BANGALORE ó It has finally happened. The long-awaited decision to set up semiconductor manufacturing facilities in India has been announced by the Minister for Communication and Information Technology, Kapil Sibal, on Friday, September 13. Sibal told EE Times:
Two consortia have proposed to build semiconductor wafer fabrication units in India. One of the consortia comprises International Business Machines, India's Jaiprakash Associates and Israel's Tower Jazz. The second comprises Hindustan Semiconductor Manufacturing Company (HSMC), STMicroelectronics and Silterra.
The investment in the first fabrication unit will be $4 billion while the second unit will have a total investment of around $3.9 billion, according to a Reuters report.
The whole point of setting these two fabs is to reduce imports (currently about 80 percent of the domestic requirement is met through imports). The move is seen as part of a plan to reduce dollar outflow at a time when the economy is battling a record current account deficit, which has also impacted the rupee.
Although there are many skeptics who feel that the fabs would go the way the earlier ones did, the government officials are quite positive about this development.
M.J. Zarabi, who headed the Empowered Committee responsible for the feasibility study for the setting up of a fab, told EE Times:
This is a decision that we have been keenly looking forward to. It is indeed a momentous decision that is expected to be a game changer as far as Indian electronics industry is concerned. I am sure all the electronics professionals are tremendously enthused by this decision.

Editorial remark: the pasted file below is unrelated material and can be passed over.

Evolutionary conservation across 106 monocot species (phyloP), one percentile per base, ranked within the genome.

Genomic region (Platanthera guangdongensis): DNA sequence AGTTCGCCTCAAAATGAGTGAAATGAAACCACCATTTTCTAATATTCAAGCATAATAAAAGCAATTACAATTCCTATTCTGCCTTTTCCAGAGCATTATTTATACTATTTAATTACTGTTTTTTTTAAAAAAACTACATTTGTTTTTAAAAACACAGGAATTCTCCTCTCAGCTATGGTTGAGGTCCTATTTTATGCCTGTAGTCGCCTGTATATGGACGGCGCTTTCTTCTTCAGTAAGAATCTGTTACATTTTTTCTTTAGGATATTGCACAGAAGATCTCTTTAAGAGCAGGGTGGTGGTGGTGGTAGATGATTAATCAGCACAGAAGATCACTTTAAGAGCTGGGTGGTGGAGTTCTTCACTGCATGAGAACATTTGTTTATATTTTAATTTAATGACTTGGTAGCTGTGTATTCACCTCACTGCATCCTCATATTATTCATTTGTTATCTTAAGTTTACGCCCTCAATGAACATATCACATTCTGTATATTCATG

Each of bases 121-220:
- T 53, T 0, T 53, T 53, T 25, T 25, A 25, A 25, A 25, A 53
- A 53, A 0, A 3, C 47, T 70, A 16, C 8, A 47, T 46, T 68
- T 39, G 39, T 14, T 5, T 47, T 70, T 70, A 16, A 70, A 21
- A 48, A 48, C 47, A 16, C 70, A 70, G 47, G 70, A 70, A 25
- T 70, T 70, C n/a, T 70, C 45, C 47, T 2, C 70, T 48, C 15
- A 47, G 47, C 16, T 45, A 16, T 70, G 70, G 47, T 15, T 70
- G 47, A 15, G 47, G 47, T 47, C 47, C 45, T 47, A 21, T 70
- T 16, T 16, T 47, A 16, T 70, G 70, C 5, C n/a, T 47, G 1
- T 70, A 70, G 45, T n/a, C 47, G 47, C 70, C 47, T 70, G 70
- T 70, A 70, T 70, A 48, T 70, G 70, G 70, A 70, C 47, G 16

Also for Ajay Kumar, the soft-spoken joint secretary of the Department of Electronics and Information Technology, who has always been championing the cause of a fab in India at almost every forum he speaks at, this is a culmination point for his espousal. He had always believed that if India had its own fab, then it would be easier to make a mark on the global hardware map.
He has been spearheading the "preferential market access" policy which states that whoever comes in to set up a fab would gain access to a large Indian/government market. Say, for instance, supplying chips for the Aadhaar card, a unique identification project set up by the Indian government to provide a 12-digit unique number to over 1 billion residents in India. Other areas of market access are in the changing of manual electricity/energy meters to smart cards, voting IDs for all the citizens, and driving licenses, all of which run into hundreds of millions cards.
At present, electronics imports are growing so fast that by 2020, they are projected to eclipse the oil import bill. India's semiconductor imports were $8.2 billion in 2012, according to Gartner. The demand is growing at around 20 percent a year, according to the Department of Electronics and Information Technology.
And, against this background, the setting up of a fab seems the only logical way out, though some would still argue that there is a lot more to the hardware story than just a fab or two. Getting India's infrastructure -- power, water, and roadways -- in good shape is more crucial than setting up manufacturing plant.
A design firm CEO who preferred to be anonymous told us:
If the government is not able to pull its act together and get the infrastructure moving in the right direction, there is no point in having the best of the chip manufacturing facilities here. How are we going to transport them with roads and logistics being a nightmare that they are today? Look at Bangalore or Mumbai today. When there are rains, the roads are a worse mess. Do you think you can transport chips on this crater-filled and potholed surface? Sure, you can but at what cost? Transport costs are going to shoot up -- as well as power costs and all this has to be kept at a competitive level as well.
Well. The die has been cast, so let's wait for a couple of decades for the real effect to come through. That's how long it has been for countries like China and Taiwan to be successful.